Common Types of Businesses and How to Choose the Right One for You
If you’re thinking about starting a business or are already in the process of doing so, you understand the amount of work that goes into becoming an entrepreneur. Whether you’ve just come up with a business idea or have already developed a plan of action, the first step is to create a business website. After that, you’ll need to dig into the legal aspects of business management and determine what type of business entity you want to be.
Understanding the different types of businesses and business structures is an imperative part of the process, regardless of wether you are selling B2C or B2B, and can help you set your new venture up for success.
Here are the types of businesses - and how to choose the right one for you.
Types of businesses
Which type of business you choose to establish has an influence on all of your business operations, from personal liability, to taxes and accounting.
The 5 primary types of businesses include:
The most common types of businesses
From SMBs to corporations, to parent company's, here is a detailed overview of everything you need to know to determine which type of business is best suited for you.
Sole proprietorships are the simplest, easiest and cheapest type of business to create, typically costing between $10 and $100 to establish. While they do not have to register a business with your state, local registration is typically required and a business license or permit may be necessary depending on your industry. Make sure to check with your municipality to determine exactly what is necessary to establish yourself as a sole proprietor.
Liability is a key consideration. Sole proprietorships have unlimited liability, meaning they are solely responsible for all business activity, including debt. Even if the owner creates a business plan and gives their business a separate name from their own, they do not establish a new legal business entity: the business owner and the business are one and the same.
This makes filing taxes much simpler than for other types of businesses. Sole proprietorships are considered pass-through entities, also known as flow-through entities, meaning that profits are “passed through” to business owners and claimed on their personal tax returns.
For example, let’s say Hank is a master landscaper and wants to establish himself as a landscaping business called Hank’s Landscaping. If he registers his business as a sole proprietorship, his personal and business assets are linked, and all liability of Hank’s Landscaping falls onto Hank.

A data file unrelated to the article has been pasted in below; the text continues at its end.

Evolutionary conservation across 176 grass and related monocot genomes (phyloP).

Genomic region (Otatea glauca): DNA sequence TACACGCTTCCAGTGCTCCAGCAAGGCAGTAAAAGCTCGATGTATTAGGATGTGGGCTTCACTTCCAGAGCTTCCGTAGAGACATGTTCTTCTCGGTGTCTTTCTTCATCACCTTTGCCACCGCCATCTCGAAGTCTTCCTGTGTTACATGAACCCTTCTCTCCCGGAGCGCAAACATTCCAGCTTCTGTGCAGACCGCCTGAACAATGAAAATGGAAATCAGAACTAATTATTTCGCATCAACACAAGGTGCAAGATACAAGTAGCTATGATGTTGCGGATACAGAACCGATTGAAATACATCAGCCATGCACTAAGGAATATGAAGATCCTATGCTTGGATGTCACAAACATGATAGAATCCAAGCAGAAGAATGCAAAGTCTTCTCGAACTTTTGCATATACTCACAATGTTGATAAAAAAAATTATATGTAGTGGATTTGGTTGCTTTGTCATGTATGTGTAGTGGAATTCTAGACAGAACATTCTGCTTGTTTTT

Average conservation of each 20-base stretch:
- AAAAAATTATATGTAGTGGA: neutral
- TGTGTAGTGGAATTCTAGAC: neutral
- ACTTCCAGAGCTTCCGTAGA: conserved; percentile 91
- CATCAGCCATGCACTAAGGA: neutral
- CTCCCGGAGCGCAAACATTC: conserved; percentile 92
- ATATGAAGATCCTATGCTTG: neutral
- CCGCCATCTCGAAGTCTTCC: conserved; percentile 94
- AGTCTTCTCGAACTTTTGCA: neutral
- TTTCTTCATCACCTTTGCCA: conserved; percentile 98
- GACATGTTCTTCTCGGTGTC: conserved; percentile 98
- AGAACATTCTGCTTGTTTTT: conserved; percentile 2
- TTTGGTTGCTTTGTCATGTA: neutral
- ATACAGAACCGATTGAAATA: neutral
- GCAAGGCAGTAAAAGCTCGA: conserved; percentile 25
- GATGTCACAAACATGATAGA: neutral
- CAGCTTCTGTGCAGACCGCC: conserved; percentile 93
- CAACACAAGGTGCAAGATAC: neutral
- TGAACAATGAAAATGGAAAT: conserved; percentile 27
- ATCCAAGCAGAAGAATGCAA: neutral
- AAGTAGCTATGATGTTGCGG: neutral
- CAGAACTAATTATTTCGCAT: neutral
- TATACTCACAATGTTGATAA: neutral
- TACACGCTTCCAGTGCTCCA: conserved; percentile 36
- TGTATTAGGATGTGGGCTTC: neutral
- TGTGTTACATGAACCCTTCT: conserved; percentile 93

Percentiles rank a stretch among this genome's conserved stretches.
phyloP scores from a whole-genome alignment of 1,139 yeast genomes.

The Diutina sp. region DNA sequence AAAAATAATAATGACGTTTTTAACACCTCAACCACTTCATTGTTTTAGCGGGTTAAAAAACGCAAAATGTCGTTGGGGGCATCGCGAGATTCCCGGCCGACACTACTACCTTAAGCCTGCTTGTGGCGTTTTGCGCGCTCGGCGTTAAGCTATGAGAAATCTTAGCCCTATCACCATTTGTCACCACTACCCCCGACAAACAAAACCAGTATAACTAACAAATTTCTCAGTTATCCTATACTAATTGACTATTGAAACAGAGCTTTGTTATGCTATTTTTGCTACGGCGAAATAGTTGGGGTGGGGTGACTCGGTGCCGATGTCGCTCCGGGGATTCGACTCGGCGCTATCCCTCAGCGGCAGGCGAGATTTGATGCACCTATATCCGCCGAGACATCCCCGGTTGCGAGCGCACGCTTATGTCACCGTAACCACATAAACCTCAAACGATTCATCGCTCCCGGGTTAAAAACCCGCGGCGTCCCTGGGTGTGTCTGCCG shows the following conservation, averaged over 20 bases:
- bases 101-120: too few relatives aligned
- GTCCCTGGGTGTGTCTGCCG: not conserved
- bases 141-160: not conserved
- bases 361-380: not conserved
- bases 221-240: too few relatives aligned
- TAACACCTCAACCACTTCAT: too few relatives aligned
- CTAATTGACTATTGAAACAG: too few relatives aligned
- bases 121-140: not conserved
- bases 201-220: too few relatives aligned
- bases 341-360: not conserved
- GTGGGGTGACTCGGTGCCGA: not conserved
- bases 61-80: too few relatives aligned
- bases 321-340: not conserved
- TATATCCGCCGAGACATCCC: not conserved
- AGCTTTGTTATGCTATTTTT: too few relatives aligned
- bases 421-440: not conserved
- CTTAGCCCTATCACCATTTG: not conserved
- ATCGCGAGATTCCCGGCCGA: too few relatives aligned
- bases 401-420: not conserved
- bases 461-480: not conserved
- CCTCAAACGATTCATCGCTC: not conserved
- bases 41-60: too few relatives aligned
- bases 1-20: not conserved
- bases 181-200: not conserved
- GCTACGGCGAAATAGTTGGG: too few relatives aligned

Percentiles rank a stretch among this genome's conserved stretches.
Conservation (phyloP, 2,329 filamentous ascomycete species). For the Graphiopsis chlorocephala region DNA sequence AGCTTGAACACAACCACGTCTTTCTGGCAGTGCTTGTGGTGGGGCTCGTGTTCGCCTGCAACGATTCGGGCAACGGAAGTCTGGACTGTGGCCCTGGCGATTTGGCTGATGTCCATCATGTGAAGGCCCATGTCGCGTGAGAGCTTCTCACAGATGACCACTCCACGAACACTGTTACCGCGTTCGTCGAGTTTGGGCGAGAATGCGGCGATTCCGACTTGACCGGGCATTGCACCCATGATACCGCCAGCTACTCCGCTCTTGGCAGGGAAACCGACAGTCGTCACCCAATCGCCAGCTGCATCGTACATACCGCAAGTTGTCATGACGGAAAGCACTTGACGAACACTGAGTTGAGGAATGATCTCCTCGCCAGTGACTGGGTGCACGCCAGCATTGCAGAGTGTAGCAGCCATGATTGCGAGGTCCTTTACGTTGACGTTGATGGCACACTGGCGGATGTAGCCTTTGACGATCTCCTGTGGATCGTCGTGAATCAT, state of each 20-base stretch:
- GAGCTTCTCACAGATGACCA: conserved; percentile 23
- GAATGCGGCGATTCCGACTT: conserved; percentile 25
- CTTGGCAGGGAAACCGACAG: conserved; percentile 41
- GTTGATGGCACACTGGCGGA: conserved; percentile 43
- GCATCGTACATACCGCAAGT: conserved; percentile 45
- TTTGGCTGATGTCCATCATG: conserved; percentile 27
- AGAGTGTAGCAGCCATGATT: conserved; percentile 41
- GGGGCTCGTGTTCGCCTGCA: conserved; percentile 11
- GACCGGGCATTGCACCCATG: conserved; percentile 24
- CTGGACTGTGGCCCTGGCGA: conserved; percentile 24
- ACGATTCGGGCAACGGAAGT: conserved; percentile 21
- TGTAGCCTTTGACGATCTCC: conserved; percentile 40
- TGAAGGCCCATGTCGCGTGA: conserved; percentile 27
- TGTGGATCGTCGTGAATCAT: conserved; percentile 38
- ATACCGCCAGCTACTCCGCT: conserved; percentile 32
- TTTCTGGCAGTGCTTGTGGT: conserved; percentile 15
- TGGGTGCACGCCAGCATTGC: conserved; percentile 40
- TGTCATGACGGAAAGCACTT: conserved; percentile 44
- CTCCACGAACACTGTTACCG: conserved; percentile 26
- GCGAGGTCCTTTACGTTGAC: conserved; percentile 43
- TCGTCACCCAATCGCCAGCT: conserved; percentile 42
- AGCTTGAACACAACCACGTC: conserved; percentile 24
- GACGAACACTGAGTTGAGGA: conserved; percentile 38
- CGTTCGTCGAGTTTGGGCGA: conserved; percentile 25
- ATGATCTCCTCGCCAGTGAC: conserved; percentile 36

Creating a sole proprietorship is a great way for business owners to start out, and they may choose to expand to a corporation or LLC as their business grows.
As the name implies, a partnership allows for two or more people to start a business together and is the simplest business structure for doing so. Partnerships allow owners to have equal stake and to share liabilities, and they may or may not need to register with their state, depending on where they live.
The two most common types of partnerships are:
General partnerships (GP)
Limited partnerships (LP)
GPs imply that all business partners have equal authority within the business, meaning any partner can make legal decisions and contribute to daily operations. Typically, profits and losses are also split equally.
LPs imply that partners do not have equal say in the business. In this scenario, the main partner manages the business and has a say in daily operations, while the limited partner, also known as “the silent partner,” does not.
Like sole proprietorships, partnerships are pass-through entities - all partners need to claim company profits on their personal tax returns.
This is a common business structure you are probably familiar with. But did you know there are actually 5 primary types of corporations? These include:
C corps, unlike sole proprietorships and partnerships, are separate legal entities from their owners.
What does this mean exactly? It means that owners have limited liability and their personal assets are not at risk if the company fails or is sued. This also implies that business owners are not personally liable for company debt.
In the US, owners of C corps must legally incorporate their businesses in their state, which allows shareholders to hold stock in the company. Shareholders then elect a board of directors who are responsible for guiding business decisions.
Unlike other types of businesses, C corps are the only business structure subject to corporate income tax, meaning the company must pay tax on profits. This subjects C corps to double taxation, making them a better choice for larger companies. Corporate income tax is first paid on income, and then both stockholder distributions and shareholder income are taxed on shareholders’ personal tax returns.
S corps have certain limitations and are ideal for smaller corporations that are just starting out. Their limitations include:
They can only have up to 100 shareholders.
They can only have one class of stock.
One of the key factors that distinguishes S corps from C corps is tax structure. Like sole proprietorships and partnerships, S corps are considered pass-through entities, providing the business owner with unlimited liability.
The B stands for “beneficial,” and these types of businesses consider the “triple bottom line” in their day-to-day operations: profit, people, planet.
However, B corps do not have unique tax structures - they can register as either C Corps or S Corps.
To be considered a B corp, the company must demonstrate a commitment to social and environmental sustainability, public transparency and legal accountability. They also need to be certified by B Lab, a nonprofit organization that promotes social and environmental justice through business.